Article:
Essay on the Hymn Tune, "Africa"- (2024)   

for organ


I attended a shape note "sing" some days back, and a host and sponsor of the event, Chris Walchesky, provided a hymnal with the comment this one among his favorites [ 1 ]. Looking to the tune's history, it comes from 1770 and the hand of William Billings (1746-1800). The tune is found in his "The New-England Psalm-Singer." Originally in hand manuscript, then through the shape-note hymnal, The Sacred Harp, it was being sung that Saturday with full voice and raucous enthusiasm. This little instrumental essay then is a small step on the long journey of the tune across centuries and various practices.


As to "full voice," one reads:  "In Sacred Harp singing, loud is usually good, and louder is better. This is partly because of the musicís origins as a true folk music sung by ordinary people for pleasure and worship, partly because loud singing provides more catharsis, more instant gratification, more visceral pleasure, than controlled singing." In "First time at a Sacred Harp singing?" Text adapted from "A Beginnerís Guide to Shape-Note Singing," 4th edition, Lisa Grayson, Sacred Harp Publishing, 2009.



7 pages, circa 5' 45" an MP3 demo is here: 


The score is available as a free PDF download, though any major commercial performance or recording of the work is prohibited without prior arrangement with the composer. Click on the graphic below for this organ score.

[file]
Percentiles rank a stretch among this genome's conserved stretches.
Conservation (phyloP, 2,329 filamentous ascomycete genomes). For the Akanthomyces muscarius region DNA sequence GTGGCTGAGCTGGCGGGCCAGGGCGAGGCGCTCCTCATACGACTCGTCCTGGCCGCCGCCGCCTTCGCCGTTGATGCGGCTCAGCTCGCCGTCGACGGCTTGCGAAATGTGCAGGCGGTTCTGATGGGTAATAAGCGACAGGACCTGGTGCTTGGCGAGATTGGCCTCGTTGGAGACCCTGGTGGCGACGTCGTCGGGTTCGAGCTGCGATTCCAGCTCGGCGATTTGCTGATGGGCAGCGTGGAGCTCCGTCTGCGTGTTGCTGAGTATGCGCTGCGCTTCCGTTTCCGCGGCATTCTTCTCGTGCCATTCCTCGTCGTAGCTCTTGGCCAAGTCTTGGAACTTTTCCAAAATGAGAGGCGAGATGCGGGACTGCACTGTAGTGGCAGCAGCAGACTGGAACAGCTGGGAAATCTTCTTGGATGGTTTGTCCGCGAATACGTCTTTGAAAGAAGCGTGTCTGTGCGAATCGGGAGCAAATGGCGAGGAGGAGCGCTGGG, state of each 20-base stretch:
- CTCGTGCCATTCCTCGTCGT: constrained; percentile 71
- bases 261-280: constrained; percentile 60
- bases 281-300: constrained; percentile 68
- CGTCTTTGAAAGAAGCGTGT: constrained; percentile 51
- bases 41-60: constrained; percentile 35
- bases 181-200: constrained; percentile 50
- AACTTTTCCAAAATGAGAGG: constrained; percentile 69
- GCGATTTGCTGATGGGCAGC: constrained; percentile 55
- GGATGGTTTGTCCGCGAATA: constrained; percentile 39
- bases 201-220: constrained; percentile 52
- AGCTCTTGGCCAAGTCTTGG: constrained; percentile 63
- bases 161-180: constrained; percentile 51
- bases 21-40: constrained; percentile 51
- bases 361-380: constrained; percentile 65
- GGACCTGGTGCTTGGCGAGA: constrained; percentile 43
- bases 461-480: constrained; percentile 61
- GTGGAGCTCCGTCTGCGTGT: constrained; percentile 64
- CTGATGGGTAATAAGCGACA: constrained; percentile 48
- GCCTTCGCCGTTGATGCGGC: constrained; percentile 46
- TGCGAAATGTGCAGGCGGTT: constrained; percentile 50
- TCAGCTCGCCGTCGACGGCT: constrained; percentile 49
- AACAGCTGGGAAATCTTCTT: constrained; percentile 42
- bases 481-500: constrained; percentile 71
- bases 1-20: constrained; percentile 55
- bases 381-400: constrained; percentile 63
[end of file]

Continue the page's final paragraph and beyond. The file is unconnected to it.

Essay on the Hymn Tune, "Africa"



[ 1 ]     Of Billings, one reads:  "William Billings is a quintessentially American figure. A first-generation American living in colonial Boston, he was a tanner by trade and described as a man 'with a short leg, one eye, a withered arm, a stentorian voice, a habit of taking enormous amounts of snuff,' and had a staunch upbringing in the colonial Congregational churches." In "Colonial Nationalism in the Music of William Billings,by Joshua Armenta, The Choral Journal; Oklahoma City, Vo. 52, Iss. 3, October 2011.

          The shape-note page which was being sung is:

          The original, as found in a number of edited editions with other engravings, is the hand-written: